Here's a link to that thread,,

Thanks and love,

Kris :)

  • Like 1
  • Upvote 1

Share this post


Link to post
Share on other sites
Kris
On 4/25/2020 at 12:51 PM, greysrigging said:

Should thrive in your climate.... unless you are a bit too cold in the foothills or too dry after the finish of the monsoons. I have to water mine in the dry season.

Thanks. Now iam watering it daily since we are in hot humid summer season.Only 2 months we get rains but i want say it as winters since the air around is sultry and hot throughout the year.

  • Upvote 1

Share this post


Link to post
Share on other sites
palmsOrl

I stumbled across this really good photo of the Cyrtostachys Hybrid I had at my former house, when looking though old Palmtalk threads for my Kopsick coconuts.  I actually had another one, but this one I bought as the hybrid.

Cyrtostachys hybrid one.jpg

  • Like 2

Share this post


Link to post
Share on other sites
palmsOrl

My Cyrtostachys "Apple" is looking good on this hot, dry day.

20200520_160858.jpg

  • Like 3

Share this post


Link to post
Share on other sites
HeroLite

Just made it through the whole thread and absolutely love seeing Apple growing up!  My Cyrtostachys "DeadPool" has only been with me for a couple months and i'm doing my best to do right by him. Grow lights, daily water, some low fertilizer doses and repotting. New growth has been slow but happy to be sure. Thanks for this thread i'll be following up! 

IMG_20200428_152845_MP.jpg

  • Like 1
  • Upvote 1

Share this post


Link to post
Share on other sites
palmsOrl

HeroLite, thank you!  It has been fun babying my Cyrtostachys "Apple" and watching it progress.  Now that the serious heat and humidity are here, it should speed up.  I think by fall it might be two feet tall.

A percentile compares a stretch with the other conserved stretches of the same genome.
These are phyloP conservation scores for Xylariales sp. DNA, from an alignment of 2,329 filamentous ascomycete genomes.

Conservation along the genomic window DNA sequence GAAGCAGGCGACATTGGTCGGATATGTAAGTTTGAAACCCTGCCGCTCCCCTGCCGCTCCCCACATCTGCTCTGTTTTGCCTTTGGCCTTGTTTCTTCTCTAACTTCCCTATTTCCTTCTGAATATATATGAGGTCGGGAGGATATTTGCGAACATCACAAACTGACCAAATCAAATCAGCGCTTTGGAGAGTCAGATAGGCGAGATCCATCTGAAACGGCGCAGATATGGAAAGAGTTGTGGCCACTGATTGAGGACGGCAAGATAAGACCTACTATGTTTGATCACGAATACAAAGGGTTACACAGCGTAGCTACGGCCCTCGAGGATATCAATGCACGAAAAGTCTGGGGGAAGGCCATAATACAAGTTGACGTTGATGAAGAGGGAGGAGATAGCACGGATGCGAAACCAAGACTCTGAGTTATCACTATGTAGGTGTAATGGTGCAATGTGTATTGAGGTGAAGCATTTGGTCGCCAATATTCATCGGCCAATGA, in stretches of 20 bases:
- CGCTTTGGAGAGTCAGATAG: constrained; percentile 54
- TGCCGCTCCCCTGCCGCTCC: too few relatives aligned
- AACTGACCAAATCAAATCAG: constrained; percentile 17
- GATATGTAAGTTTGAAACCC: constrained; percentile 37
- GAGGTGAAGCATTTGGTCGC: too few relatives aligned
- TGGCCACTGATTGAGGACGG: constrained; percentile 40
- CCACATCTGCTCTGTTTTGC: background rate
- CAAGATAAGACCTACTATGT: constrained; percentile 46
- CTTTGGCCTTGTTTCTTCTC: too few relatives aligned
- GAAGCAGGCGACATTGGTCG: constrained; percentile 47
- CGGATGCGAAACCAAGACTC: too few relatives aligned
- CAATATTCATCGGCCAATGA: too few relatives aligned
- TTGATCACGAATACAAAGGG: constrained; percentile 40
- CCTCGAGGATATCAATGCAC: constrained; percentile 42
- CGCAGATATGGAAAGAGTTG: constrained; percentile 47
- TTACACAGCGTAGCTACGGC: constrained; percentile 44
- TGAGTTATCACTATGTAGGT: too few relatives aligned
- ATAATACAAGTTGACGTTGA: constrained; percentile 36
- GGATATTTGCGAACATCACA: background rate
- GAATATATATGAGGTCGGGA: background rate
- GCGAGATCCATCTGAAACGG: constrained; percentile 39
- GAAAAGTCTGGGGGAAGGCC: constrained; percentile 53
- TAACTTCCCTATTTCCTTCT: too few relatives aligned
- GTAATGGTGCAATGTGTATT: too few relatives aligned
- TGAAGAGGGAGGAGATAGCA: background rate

Your Cyrtostachys is beautiful!  You are obviously taking excellent care of it.  I am very impressed.

I am not familiar with Cyrtostachys "DeadPool".  Is this a known, official cultivar?  I wasn't able to find anything relevant in a Google search.  Being my favorite genus, I am pretty familiar with all things Cyrtostachys, but there is always more to learn.  Please share more about Cyrtostachys "DeadPool".

Share this post


Link to post
Share on other sites
palmsOrl
On 4/24/2020 at 8:30 PM, palmsOrl said:

Here is an update.

The first photo is of my Cyrtostachys "Apple", not a good photo, but it has nearly doubled in size since early October.

The second is my relatively new Cyrtostachys renda, purchased in January from Hawaii.  I thought due to its small size that it might be a bunch of seedlings planted together (the clump is the same height as my still individually stemmed Cyrtostachys "Apple") but when I repotted it, I found it to be all one plant and boy was it root bound.

Obviously, I am keeping them both wet and in partial sun as my porch does not have any full-sun locations anyways.

Cyrtostachys 'Apple' 4-20.jpg

Cyrtostachys renda 4-20.jpg

I am also considering taking these over to my grandma's and putting them in full sun to speed up their growth.  Will full sun cause them to grow a lot faster?  Are they too small as of yet for full sun?